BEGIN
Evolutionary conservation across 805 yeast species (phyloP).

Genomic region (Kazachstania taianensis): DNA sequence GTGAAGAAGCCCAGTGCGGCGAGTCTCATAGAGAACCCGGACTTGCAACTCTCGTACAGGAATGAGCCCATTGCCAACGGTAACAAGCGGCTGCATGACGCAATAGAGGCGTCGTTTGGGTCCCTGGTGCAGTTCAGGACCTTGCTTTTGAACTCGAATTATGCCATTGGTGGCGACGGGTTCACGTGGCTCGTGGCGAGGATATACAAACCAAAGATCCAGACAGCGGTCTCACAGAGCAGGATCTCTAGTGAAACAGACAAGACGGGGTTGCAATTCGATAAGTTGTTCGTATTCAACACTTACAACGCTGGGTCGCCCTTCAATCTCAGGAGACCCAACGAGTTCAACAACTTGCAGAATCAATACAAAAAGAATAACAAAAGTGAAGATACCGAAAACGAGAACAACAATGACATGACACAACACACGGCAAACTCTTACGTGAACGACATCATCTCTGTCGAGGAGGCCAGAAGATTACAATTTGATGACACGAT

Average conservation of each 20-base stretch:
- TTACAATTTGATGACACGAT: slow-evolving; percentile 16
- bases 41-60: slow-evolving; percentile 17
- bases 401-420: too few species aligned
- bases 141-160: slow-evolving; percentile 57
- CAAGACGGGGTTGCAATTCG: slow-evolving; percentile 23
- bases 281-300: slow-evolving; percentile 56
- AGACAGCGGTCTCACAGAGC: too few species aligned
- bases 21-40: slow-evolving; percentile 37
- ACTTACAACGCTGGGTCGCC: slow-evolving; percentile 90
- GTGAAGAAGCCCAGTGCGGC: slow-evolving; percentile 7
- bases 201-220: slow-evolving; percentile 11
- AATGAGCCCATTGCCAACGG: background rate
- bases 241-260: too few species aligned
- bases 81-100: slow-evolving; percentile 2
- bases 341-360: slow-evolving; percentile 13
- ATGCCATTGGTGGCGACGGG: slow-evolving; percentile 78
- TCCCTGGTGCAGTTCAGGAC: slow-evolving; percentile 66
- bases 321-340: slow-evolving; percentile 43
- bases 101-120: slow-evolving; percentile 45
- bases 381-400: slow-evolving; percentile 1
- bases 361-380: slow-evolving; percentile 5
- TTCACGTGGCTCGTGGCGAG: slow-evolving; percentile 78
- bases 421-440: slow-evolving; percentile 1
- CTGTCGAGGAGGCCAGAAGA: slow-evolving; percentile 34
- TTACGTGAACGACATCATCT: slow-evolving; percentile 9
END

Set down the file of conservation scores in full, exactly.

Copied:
Evolutionary conservation across 805 yeast species (phyloP).

Genomic region (Kazachstania taianensis): DNA sequence GTGAAGAAGCCCAGTGCGGCGAGTCTCATAGAGAACCCGGACTTGCAACTCTCGTACAGGAATGAGCCCATTGCCAACGGTAACAAGCGGCTGCATGACGCAATAGAGGCGTCGTTTGGGTCCCTGGTGCAGTTCAGGACCTTGCTTTTGAACTCGAATTATGCCATTGGTGGCGACGGGTTCACGTGGCTCGTGGCGAGGATATACAAACCAAAGATCCAGACAGCGGTCTCACAGAGCAGGATCTCTAGTGAAACAGACAAGACGGGGTTGCAATTCGATAAGTTGTTCGTATTCAACACTTACAACGCTGGGTCGCCCTTCAATCTCAGGAGACCCAACGAGTTCAACAACTTGCAGAATCAATACAAAAAGAATAACAAAAGTGAAGATACCGAAAACGAGAACAACAATGACATGACACAACACACGGCAAACTCTTACGTGAACGACATCATCTCTGTCGAGGAGGCCAGAAGATTACAATTTGATGACACGAT

Average conservation of each 20-base stretch:
- TTACAATTTGATGACACGAT: slow-evolving; percentile 16
- bases 41-60: slow-evolving; percentile 17
- bases 401-420: too few species aligned
- bases 141-160: slow-evolving; percentile 57
- CAAGACGGGGTTGCAATTCG: slow-evolving; percentile 23
- bases 281-300: slow-evolving; percentile 56
- AGACAGCGGTCTCACAGAGC: too few species aligned
- bases 21-40: slow-evolving; percentile 37
- ACTTACAACGCTGGGTCGCC: slow-evolving; percentile 90
- GTGAAGAAGCCCAGTGCGGC: slow-evolving; percentile 7
- bases 201-220: slow-evolving; percentile 11
- AATGAGCCCATTGCCAACGG: background rate
- bases 241-260: too few species aligned
- bases 81-100: slow-evolving; percentile 2
- bases 341-360: slow-evolving; percentile 13
- ATGCCATTGGTGGCGACGGG: slow-evolving; percentile 78
- TCCCTGGTGCAGTTCAGGAC: slow-evolving; percentile 66
- bases 321-340: slow-evolving; percentile 43
- bases 101-120: slow-evolving; percentile 45
- bases 381-400: slow-evolving; percentile 1
- bases 361-380: slow-evolving; percentile 5
- TTCACGTGGCTCGTGGCGAG: slow-evolving; percentile 78
- bases 421-440: slow-evolving; percentile 1
- CTGTCGAGGAGGCCAGAAGA: slow-evolving; percentile 34
- TTACGTGAACGACATCATCT: slow-evolving; percentile 9